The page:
Before I went into seminary, I worked as a regular volunteer in children’s ministry. My church at the time was small, so I taught Sunday school lessons to a “one-room schoolhouse” of tiny primaries and spunky middle-schoolers. However, after completing my program in theological studies, I avoided kids and preferred to teach adults. I wanted to give my time and service to those who could “best” understand the Scriptures, and children’s ministry didn’t seem like the place.
Our Bridegroom’s kingdom has come, but not fully . Our communion meals anticipate a future feasting. Until then, the sting of sin makes us yearn for the consummation of Christ’ kingdom. We fast before the God of daily bread because our hunger for home surpasses the pleasure of the tastiest meal on earth.
Albert was a former slave, pastor’s wife, mother, teacher, writer and archivist of slave history. She’s said to have “chronicled two-hundred-fifty years of African American history.” Albert served as a mouthpiece for numerous ex-slaves in the era of Reconstruction. Her book, The House of Bondage, tells their stories as a challenge to the narrative of “paternalistic Christian slave owners [who] cared for, fed, and employed uneducated, untrained blacks.” In addition, Albert writes in praise of the God who triumphed gloriously over the evils of chattel slavery.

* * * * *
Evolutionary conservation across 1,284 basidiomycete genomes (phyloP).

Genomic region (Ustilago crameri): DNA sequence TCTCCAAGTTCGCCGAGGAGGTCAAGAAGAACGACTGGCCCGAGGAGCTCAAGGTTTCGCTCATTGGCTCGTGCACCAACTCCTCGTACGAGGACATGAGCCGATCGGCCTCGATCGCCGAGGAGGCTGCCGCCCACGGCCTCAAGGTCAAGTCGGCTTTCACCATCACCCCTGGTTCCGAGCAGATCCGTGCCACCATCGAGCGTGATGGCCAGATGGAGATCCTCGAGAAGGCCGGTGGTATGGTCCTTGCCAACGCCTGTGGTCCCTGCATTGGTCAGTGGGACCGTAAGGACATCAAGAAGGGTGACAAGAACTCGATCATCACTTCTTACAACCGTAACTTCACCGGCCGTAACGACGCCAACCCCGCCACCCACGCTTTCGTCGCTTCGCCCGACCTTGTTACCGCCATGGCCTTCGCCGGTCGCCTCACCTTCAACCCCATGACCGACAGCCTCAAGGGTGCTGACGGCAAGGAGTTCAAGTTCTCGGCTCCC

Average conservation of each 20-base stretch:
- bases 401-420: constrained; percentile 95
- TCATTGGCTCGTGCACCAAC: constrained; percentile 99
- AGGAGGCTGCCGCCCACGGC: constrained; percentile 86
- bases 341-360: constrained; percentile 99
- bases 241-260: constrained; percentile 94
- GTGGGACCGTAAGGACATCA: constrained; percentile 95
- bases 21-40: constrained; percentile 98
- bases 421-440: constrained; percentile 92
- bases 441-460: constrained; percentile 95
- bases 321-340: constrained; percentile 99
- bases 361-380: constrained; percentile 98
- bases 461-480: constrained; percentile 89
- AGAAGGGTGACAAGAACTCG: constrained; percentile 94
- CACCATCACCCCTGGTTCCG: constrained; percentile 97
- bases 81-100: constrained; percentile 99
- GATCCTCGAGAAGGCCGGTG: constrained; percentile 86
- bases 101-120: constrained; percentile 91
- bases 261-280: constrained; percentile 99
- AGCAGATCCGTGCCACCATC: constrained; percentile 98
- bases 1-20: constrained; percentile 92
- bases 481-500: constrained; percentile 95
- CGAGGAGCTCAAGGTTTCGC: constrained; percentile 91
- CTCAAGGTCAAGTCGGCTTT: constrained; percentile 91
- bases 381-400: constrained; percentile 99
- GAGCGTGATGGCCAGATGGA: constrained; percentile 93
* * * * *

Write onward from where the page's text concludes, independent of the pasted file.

Octavia Albert was a gospel thinker, and a woman with “harvest dirt” beneath her feet.
Christianity Today has published The Blessed Way, a 30-day reading plan through the Sermon on the Mount. The devotional is written by 30 Christian women and I'm VERY thankful to be one of these women!
Christians are exiles who, if nothing else, ought to understand what it feels like to be far from home, and to sympathize with and support those whose physical circumstance embodies our own spiritual condition. Believers might debate the right balance between compassion for displaced image bearers and sound national security, but in so doing, we must hold firmly in mind our own status as strangers. America, it turns out, is not where we belong either
Elizabeth Keckley was many things in her lifetime--a slave, a mother, a dressmaker, a free business owner, a White House regular, a companion of Mary Lincoln, and a Christian. Her book, Behind the Scenes: Thirty Years a Slave, and Four Years in the White House, spins a tale of tribulations and perseverance.
It’s been said that “the greatest miracle of the Reformation is that enslaved Africans...imprisoned in a foreign land and surrounded by hostile wilderness, heard with clarity the learned oracles of Christ, [and] were spiritually set free.” If the black church is a miracle, then Keckley’s life is a beautiful example of how slavery could never overcome the enduring faith of those redeemed by God in Christ.
Mark Twain’s ability to make sweeping social commentary through unassuming characters is on display throughout his classic novel The Adventures of Huckleberry Finn. The novel’s protagonist, Huck, assists a runaway slave named Jim without much abolitionist thought. Huck has no issues with the institution of slavery and maintains his cultural assumptions of slaves even as he helps one escape.